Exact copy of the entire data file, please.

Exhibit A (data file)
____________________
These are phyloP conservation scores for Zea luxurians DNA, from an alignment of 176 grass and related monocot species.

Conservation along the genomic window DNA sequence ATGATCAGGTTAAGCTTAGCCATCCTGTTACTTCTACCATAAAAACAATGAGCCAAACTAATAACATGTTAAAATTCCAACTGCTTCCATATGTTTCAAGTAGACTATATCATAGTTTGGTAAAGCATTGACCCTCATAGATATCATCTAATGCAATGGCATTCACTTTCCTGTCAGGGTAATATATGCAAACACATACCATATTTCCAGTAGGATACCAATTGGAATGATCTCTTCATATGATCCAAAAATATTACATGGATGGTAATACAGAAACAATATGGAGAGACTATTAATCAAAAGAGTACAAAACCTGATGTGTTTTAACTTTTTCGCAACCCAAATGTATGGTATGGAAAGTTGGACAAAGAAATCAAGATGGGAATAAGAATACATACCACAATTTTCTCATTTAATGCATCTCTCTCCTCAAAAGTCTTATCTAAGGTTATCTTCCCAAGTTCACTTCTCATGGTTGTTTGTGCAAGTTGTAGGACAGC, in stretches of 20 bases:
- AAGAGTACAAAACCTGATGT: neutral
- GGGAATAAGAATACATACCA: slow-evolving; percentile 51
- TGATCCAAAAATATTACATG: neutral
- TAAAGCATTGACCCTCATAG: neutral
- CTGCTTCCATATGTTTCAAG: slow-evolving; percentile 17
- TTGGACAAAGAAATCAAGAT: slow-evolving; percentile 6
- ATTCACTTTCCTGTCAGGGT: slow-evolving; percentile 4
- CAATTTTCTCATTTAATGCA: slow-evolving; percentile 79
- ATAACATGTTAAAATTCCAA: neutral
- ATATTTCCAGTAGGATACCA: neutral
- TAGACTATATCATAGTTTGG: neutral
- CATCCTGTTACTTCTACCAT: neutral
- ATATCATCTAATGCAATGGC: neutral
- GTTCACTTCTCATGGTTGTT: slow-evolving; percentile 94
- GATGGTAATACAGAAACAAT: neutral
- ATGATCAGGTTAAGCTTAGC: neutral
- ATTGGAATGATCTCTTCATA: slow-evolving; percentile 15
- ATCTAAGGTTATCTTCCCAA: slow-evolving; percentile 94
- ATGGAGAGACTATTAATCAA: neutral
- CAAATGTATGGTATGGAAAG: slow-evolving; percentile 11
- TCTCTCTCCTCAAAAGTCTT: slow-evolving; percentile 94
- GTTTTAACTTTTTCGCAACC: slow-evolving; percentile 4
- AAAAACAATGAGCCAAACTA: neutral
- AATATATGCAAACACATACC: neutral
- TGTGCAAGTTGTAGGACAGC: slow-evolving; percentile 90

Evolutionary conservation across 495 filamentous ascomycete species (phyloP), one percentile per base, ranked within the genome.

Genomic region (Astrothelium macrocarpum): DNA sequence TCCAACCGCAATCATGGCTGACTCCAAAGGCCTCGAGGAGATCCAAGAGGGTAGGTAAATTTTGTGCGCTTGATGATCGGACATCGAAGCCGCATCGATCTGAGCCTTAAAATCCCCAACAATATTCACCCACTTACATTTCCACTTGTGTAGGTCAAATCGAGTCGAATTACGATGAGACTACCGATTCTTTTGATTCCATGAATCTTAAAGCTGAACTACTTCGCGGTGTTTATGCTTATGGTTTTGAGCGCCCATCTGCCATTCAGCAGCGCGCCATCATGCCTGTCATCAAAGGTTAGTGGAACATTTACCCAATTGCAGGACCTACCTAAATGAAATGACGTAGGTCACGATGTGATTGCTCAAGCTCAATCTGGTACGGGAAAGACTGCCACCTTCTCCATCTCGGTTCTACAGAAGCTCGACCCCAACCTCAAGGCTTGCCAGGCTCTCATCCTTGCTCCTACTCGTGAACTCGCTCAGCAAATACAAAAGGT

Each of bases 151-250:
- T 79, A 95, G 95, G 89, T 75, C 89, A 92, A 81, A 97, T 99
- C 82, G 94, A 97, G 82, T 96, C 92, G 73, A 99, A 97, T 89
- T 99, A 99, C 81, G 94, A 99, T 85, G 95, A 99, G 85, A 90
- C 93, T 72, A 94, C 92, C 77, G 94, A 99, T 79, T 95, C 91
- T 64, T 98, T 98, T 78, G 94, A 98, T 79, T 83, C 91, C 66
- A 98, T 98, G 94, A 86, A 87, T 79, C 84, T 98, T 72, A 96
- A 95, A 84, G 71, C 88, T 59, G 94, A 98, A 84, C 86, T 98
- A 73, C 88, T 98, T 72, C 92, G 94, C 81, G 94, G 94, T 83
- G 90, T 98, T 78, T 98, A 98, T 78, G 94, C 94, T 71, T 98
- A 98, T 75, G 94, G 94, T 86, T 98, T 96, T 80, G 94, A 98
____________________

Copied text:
These are phyloP conservation scores for Zea luxurians DNA, from an alignment of 176 grass and related monocot species.

Conservation along the genomic window DNA sequence ATGATCAGGTTAAGCTTAGCCATCCTGTTACTTCTACCATAAAAACAATGAGCCAAACTAATAACATGTTAAAATTCCAACTGCTTCCATATGTTTCAAGTAGACTATATCATAGTTTGGTAAAGCATTGACCCTCATAGATATCATCTAATGCAATGGCATTCACTTTCCTGTCAGGGTAATATATGCAAACACATACCATATTTCCAGTAGGATACCAATTGGAATGATCTCTTCATATGATCCAAAAATATTACATGGATGGTAATACAGAAACAATATGGAGAGACTATTAATCAAAAGAGTACAAAACCTGATGTGTTTTAACTTTTTCGCAACCCAAATGTATGGTATGGAAAGTTGGACAAAGAAATCAAGATGGGAATAAGAATACATACCACAATTTTCTCATTTAATGCATCTCTCTCCTCAAAAGTCTTATCTAAGGTTATCTTCCCAAGTTCACTTCTCATGGTTGTTTGTGCAAGTTGTAGGACAGC, in stretches of 20 bases:
- AAGAGTACAAAACCTGATGT: neutral
- GGGAATAAGAATACATACCA: slow-evolving; percentile 51
- TGATCCAAAAATATTACATG: neutral
- TAAAGCATTGACCCTCATAG: neutral
- CTGCTTCCATATGTTTCAAG: slow-evolving; percentile 17
- TTGGACAAAGAAATCAAGAT: slow-evolving; percentile 6
- ATTCACTTTCCTGTCAGGGT: slow-evolving; percentile 4
- CAATTTTCTCATTTAATGCA: slow-evolving; percentile 79
- ATAACATGTTAAAATTCCAA: neutral
- ATATTTCCAGTAGGATACCA: neutral
- TAGACTATATCATAGTTTGG: neutral
- CATCCTGTTACTTCTACCAT: neutral
- ATATCATCTAATGCAATGGC: neutral
- GTTCACTTCTCATGGTTGTT: slow-evolving; percentile 94
- GATGGTAATACAGAAACAAT: neutral
- ATGATCAGGTTAAGCTTAGC: neutral
- ATTGGAATGATCTCTTCATA: slow-evolving; percentile 15
- ATCTAAGGTTATCTTCCCAA: slow-evolving; percentile 94
- ATGGAGAGACTATTAATCAA: neutral
- CAAATGTATGGTATGGAAAG: slow-evolving; percentile 11
- TCTCTCTCCTCAAAAGTCTT: slow-evolving; percentile 94
- GTTTTAACTTTTTCGCAACC: slow-evolving; percentile 4
- AAAAACAATGAGCCAAACTA: neutral
- AATATATGCAAACACATACC: neutral
- TGTGCAAGTTGTAGGACAGC: slow-evolving; percentile 90

Evolutionary conservation across 495 filamentous ascomycete species (phyloP), one percentile per base, ranked within the genome.

Genomic region (Astrothelium macrocarpum): DNA sequence TCCAACCGCAATCATGGCTGACTCCAAAGGCCTCGAGGAGATCCAAGAGGGTAGGTAAATTTTGTGCGCTTGATGATCGGACATCGAAGCCGCATCGATCTGAGCCTTAAAATCCCCAACAATATTCACCCACTTACATTTCCACTTGTGTAGGTCAAATCGAGTCGAATTACGATGAGACTACCGATTCTTTTGATTCCATGAATCTTAAAGCTGAACTACTTCGCGGTGTTTATGCTTATGGTTTTGAGCGCCCATCTGCCATTCAGCAGCGCGCCATCATGCCTGTCATCAAAGGTTAGTGGAACATTTACCCAATTGCAGGACCTACCTAAATGAAATGACGTAGGTCACGATGTGATTGCTCAAGCTCAATCTGGTACGGGAAAGACTGCCACCTTCTCCATCTCGGTTCTACAGAAGCTCGACCCCAACCTCAAGGCTTGCCAGGCTCTCATCCTTGCTCCTACTCGTGAACTCGCTCAGCAAATACAAAAGGT

Each of bases 151-250:
- T 79, A 95, G 95, G 89, T 75, C 89, A 92, A 81, A 97, T 99
- C 82, G 94, A 97, G 82, T 96, C 92, G 73, A 99, A 97, T 89
- T 99, A 99, C 81, G 94, A 99, T 85, G 95, A 99, G 85, A 90
- C 93, T 72, A 94, C 92, C 77, G 94, A 99, T 79, T 95, C 91
- T 64, T 98, T 98, T 78, G 94, A 98, T 79, T 83, C 91, C 66
- A 98, T 98, G 94, A 86, A 87, T 79, C 84, T 98, T 72, A 96
- A 95, A 84, G 71, C 88, T 59, G 94, A 98, A 84, C 86, T 98
- A 73, C 88, T 98, T 72, C 92, G 94, C 81, G 94, G 94, T 83
- G 90, T 98, T 78, T 98, A 98, T 78, G 94, C 94, T 71, T 98
- A 98, T 75, G 94, G 94, T 86, T 98, T 96, T 80, G 94, A 98